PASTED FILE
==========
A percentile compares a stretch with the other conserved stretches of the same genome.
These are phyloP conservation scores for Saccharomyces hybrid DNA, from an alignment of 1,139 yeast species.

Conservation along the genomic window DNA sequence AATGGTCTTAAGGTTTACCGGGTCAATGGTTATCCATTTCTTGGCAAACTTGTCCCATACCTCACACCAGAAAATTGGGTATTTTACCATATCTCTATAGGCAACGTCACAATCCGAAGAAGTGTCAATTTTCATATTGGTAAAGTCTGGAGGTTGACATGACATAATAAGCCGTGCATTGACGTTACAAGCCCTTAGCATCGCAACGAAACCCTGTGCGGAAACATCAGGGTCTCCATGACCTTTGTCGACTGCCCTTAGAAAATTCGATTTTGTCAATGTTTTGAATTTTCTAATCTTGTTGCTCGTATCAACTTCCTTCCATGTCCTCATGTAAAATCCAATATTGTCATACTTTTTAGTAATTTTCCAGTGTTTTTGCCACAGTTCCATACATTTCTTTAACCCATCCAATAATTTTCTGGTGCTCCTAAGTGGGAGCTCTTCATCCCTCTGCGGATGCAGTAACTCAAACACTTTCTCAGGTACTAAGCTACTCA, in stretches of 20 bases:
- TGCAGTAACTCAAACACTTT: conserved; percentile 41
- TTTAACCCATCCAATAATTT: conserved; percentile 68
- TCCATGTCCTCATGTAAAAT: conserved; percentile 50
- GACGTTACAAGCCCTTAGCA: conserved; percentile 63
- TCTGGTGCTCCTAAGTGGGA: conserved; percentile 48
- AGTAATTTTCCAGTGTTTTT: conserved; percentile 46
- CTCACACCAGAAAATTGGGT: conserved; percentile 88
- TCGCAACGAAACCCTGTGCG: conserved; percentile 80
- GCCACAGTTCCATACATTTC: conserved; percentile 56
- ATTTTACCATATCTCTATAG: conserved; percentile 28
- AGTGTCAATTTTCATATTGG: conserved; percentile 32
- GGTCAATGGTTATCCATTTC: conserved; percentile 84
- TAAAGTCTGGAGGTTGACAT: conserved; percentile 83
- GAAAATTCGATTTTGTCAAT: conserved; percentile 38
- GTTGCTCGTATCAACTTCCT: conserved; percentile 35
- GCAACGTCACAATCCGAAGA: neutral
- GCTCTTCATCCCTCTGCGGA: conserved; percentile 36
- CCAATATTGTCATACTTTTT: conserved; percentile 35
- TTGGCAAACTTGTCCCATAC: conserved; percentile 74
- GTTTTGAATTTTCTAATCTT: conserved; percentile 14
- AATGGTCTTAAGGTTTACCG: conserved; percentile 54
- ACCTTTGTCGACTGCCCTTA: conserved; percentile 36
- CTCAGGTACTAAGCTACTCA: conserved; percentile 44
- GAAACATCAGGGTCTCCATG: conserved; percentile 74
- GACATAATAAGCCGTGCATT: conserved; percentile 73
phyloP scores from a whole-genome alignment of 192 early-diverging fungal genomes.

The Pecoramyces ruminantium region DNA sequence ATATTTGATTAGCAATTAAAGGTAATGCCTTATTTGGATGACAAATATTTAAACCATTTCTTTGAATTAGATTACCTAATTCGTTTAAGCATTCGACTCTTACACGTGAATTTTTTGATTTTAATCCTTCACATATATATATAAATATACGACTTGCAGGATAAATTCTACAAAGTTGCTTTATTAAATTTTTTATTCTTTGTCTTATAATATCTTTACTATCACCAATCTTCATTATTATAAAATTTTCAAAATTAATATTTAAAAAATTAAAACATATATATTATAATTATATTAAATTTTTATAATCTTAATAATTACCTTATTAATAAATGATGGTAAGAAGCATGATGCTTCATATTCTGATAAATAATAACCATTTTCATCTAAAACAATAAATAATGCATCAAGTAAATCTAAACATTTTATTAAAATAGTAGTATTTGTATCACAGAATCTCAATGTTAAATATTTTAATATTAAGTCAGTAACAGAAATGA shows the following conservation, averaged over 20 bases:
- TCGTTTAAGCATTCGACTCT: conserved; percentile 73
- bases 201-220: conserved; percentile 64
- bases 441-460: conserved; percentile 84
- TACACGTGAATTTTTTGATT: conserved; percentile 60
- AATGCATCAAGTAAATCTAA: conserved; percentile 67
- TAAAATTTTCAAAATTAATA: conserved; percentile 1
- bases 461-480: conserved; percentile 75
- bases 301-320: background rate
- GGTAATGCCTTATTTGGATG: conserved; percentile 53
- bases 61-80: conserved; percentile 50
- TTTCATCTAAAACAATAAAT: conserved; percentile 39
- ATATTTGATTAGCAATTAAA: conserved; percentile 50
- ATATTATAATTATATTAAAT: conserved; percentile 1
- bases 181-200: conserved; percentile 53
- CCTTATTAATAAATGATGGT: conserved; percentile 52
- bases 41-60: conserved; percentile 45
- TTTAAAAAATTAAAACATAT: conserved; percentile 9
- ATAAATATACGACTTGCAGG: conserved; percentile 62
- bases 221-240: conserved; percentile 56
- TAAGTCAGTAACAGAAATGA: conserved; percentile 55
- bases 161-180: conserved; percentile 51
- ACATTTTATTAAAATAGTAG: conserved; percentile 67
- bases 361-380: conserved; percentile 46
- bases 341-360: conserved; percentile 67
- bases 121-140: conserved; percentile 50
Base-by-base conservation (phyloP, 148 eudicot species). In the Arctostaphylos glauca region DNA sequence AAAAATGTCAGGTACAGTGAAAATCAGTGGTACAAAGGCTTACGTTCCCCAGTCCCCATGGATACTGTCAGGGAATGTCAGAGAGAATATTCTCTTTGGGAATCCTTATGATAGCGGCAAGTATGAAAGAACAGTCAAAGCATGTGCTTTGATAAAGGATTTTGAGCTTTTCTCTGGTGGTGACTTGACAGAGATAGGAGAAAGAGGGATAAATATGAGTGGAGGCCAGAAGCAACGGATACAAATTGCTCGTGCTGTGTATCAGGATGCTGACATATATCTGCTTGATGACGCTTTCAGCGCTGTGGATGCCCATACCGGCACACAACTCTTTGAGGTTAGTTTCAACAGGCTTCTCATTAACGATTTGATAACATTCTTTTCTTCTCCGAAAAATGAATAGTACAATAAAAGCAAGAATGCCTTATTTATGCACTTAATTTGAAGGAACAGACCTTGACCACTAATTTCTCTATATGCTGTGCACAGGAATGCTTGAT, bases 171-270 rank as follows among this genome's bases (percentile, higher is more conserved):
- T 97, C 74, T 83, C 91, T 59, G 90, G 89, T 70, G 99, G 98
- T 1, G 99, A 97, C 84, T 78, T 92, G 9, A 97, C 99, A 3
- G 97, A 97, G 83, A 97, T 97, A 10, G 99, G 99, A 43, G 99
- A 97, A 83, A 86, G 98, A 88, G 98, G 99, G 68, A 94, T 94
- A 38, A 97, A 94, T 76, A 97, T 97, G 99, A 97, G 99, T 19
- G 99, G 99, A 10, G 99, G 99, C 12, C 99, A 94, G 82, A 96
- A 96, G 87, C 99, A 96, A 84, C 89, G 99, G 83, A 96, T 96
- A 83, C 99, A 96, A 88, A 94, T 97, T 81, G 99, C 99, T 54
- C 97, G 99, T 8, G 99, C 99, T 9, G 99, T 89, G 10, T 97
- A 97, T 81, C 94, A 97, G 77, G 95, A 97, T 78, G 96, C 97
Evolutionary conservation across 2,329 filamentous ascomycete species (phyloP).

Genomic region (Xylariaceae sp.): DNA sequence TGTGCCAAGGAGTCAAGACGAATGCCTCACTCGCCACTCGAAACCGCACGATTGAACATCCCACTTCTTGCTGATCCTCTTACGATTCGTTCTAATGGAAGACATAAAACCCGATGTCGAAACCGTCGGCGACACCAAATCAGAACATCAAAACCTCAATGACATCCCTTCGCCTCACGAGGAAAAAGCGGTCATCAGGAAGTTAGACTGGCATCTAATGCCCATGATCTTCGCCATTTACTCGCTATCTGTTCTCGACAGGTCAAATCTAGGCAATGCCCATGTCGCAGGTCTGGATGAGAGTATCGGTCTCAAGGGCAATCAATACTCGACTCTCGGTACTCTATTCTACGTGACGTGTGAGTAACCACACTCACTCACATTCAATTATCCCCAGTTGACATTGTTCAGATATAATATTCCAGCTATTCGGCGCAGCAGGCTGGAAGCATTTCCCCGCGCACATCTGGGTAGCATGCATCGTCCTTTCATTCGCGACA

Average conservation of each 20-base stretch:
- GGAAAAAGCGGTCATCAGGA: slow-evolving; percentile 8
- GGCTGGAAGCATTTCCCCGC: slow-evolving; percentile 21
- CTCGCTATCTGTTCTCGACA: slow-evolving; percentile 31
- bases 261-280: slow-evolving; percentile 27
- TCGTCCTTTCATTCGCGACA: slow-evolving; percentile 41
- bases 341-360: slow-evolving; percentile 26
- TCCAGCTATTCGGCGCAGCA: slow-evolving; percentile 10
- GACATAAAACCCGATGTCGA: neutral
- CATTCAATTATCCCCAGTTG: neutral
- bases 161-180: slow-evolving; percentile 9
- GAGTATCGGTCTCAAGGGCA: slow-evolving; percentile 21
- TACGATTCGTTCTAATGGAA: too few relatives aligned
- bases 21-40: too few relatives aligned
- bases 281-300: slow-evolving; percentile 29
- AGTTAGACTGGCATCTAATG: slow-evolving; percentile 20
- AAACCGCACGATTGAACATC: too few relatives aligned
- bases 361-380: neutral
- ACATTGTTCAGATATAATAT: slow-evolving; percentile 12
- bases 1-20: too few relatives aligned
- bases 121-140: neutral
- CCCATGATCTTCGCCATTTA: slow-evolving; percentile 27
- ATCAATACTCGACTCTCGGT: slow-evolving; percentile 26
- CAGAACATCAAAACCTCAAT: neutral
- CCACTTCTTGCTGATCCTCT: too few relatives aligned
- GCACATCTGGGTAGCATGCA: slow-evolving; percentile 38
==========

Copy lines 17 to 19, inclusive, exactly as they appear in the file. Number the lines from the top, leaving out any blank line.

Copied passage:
- GAAAATTCGATTTTGTCAAT: conserved; percentile 38
- GTTGCTCGTATCAACTTCCT: conserved; percentile 35
- GCAACGTCACAATCCGAAGA: neutral